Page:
With the previous post (Blue for the Pineapple); sharing instructions on how to create a cheaper and more affordable clone of the infamous Hak5 Pineapple. Awareness has risen about the capabilities and exploitability of these WiFi honeypots. This post will discuss possible defences against the pineapple:
- Setting Access Points to Use WPA2 or Enterprise Encryption
- Manual Connections
Does WPA2 or Enterprise Encryption Prevent the Pineapple?
The Pineapple responds to Beacon Frames, claiming it is the Access Point (or BSSID) your device is actively requesting. As the whole Pineapple’s WiFi network is unencrypted, it will not prompt the user for a Pre-Shared Key (PSK) or Enterprise Credentials. The WiFi client will blindly trust and associate with the Pineapple through the rogue SSID.
The Pineapple software has been used in several penetration testing engagements to this effect. With a more powerful router or with some additional help from a laptop, the pineapple can be reconfigured to support RADIUS authentication, and can capture hashed/encrypted Enterprise Credentials; these can then be cracked using Cloud-computation.
Does SSL offer any protection?
Some internet postings advise forcing the use of SSL with browser plugins like HTTPS Anywhere (Chrome & Firefox). Others advise using the HSTS (HTTP Strict Transport Security) HTTP Headers on servers, so that browsers are aware that only HTTPS should be used as a communication channel.
But neither of these are effective, as the Pineapple is essentially a Man-in-The-Middle (MiTM) device, therefore it can change/manipulate the traffic that flows through the Pineapple’s internet connection. The WiFi Pineapple website offers additional modules called Infusions. Amongst these infusions is a module called SSLstrip (using code from Moxie Marlinspike http://www.thoughtcrime.org/software/sslstrip/). This module essentially MiTM’s the connection, so the Pineapple will talk over SSL to the requested web server, however the Pineapple with talk plain ole regular HTTP to any wireless clients. This module thus renders any SSL protection useless.
So in my opinion SSL offers no real protection against the Pineapple attacks.
What about VPNs?
VPN (Virtual Private Networks) are a good way of protecting you data over public Access Points (APs). This is because your data should be adequately encrypted and tunneled through your corporate/home/trusted-provider. This is the general protection advise when using a public or untrusted wireless network.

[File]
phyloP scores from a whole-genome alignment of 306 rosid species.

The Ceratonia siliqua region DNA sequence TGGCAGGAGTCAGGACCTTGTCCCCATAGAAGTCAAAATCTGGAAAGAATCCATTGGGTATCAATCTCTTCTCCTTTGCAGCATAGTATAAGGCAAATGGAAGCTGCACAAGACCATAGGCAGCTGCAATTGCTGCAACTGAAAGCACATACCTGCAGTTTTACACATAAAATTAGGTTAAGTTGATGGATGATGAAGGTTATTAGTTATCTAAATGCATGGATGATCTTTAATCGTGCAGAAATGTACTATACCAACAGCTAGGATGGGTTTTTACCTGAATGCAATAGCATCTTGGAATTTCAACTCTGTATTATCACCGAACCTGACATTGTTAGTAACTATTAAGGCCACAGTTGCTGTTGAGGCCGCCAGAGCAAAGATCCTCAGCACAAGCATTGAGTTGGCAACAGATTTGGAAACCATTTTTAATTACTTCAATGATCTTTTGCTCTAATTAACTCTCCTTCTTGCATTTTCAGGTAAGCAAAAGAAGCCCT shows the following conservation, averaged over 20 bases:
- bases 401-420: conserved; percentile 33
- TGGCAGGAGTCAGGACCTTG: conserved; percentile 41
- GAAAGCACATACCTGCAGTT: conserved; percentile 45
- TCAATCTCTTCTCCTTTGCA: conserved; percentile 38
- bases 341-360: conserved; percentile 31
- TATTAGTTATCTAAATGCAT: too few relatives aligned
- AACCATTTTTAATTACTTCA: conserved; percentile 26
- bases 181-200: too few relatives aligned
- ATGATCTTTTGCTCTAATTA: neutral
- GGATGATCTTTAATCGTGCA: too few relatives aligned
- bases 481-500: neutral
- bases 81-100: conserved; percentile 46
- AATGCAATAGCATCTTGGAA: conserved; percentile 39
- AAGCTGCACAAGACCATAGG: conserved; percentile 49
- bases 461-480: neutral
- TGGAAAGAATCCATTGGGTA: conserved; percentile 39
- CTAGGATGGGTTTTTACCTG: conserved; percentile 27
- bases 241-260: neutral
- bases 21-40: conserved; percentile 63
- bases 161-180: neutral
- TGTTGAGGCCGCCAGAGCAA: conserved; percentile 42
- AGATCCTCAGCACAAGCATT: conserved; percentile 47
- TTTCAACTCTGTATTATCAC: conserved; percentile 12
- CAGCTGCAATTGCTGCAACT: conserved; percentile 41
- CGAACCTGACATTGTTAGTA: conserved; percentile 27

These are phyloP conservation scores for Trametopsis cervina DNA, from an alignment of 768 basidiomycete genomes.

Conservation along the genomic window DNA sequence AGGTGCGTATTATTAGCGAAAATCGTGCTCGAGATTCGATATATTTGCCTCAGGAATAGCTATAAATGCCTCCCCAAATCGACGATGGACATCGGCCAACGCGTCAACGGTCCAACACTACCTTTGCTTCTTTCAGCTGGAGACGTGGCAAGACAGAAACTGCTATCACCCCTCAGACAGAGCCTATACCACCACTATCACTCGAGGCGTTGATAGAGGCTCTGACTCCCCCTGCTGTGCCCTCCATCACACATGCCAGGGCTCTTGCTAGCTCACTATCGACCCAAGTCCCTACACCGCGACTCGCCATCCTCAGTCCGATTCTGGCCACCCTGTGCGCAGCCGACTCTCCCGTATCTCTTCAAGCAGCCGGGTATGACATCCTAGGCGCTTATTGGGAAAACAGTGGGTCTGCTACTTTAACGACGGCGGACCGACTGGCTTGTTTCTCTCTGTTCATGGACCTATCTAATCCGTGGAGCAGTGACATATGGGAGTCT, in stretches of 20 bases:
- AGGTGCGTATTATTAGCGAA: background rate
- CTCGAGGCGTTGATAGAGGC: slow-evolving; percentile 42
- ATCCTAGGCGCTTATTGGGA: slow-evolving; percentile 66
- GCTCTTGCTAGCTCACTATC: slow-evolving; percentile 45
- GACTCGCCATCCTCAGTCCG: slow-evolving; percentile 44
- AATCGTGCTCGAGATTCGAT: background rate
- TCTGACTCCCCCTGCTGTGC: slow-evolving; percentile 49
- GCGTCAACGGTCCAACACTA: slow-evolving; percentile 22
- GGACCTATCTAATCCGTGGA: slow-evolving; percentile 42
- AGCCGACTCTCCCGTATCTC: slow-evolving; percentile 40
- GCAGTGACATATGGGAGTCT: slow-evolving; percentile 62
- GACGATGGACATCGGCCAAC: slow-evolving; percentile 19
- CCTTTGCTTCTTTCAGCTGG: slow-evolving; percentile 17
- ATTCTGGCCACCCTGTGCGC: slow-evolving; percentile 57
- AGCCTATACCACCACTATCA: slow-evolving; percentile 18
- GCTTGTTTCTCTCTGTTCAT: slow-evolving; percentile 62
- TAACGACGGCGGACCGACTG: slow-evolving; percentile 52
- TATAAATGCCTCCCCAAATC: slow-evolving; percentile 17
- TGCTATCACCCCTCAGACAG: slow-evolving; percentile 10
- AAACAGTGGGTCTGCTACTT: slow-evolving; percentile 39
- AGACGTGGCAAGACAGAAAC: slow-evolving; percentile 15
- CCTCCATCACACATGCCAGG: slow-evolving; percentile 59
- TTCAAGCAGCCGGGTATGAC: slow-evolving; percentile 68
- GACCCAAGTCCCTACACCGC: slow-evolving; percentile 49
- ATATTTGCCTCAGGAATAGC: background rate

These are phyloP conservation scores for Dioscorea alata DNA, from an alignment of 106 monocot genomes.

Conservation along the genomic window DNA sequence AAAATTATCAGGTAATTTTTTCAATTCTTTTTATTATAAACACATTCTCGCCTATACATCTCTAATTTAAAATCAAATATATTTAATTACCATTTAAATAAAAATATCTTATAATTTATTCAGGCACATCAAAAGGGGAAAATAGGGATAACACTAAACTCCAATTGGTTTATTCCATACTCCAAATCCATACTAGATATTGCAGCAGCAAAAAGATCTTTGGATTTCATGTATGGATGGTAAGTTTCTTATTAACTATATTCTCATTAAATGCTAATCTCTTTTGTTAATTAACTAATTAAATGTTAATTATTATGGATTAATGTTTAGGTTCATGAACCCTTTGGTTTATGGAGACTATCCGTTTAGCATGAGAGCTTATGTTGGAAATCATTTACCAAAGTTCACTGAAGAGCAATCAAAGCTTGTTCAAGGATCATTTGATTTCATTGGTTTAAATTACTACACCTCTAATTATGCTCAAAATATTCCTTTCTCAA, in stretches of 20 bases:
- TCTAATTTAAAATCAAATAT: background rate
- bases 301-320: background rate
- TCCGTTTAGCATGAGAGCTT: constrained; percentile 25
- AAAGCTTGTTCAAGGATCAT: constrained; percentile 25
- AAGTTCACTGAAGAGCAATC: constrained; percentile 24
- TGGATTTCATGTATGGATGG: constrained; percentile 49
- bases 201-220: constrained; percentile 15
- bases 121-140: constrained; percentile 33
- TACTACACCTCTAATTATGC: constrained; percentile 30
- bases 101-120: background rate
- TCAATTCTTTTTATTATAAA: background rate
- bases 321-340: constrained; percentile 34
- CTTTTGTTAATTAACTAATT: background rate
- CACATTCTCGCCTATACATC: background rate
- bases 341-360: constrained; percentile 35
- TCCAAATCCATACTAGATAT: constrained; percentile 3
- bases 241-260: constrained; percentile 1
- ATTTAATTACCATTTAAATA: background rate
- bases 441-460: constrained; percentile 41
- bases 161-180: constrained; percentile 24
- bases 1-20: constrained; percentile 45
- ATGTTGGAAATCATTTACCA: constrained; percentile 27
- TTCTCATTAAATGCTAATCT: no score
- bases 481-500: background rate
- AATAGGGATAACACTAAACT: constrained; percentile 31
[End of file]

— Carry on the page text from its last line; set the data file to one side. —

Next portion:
A VPN is not going to prevent your mobile device from being tricked into connecting to a Pineapple. However, it should be protecting (via encrypted tunneling) your data as it flows through the Pineapple / public AP. Therefore, infusions (modules) like SSLstrip cannot manipulate your web-traffic and the MiTM capability of the Pineapple is lost.
Managing Your Connection?
This is not really for the inexperienced, it requires understanding by the user. Therefore, you are still vulnerable through user error.
You can configure some mobile devices, to not automatically connect to WiFi APs, additionally you may set your device to prompt if you want to connect to new networks; this may stop your device from automatically connecting, but now transfers this control to the user. If your out in public, and trust a familiar AP (actually the SSID, example: “BTFON”) you might still tap the “Connect” button unaware that you have actually connected to a Pineapple or another rogue AP.
The best possible advice is – if you do not trust the WiFi AP, turn off WiFi and use your 3G/4G connection on your mobile or 3G/4G modem!
Coming soon “Green for the Anti-Pinepple” – a small portable Anti-Pineapple device!
- Blue For The Pineapple …. (penturalabs.wordpress.com)
- Your Mac, iPhone or iPad may have left the Apple store with a serious security risk (troyhunt.com)
- Breaking website security with nothing more than a Pineapple (troyhunt.com)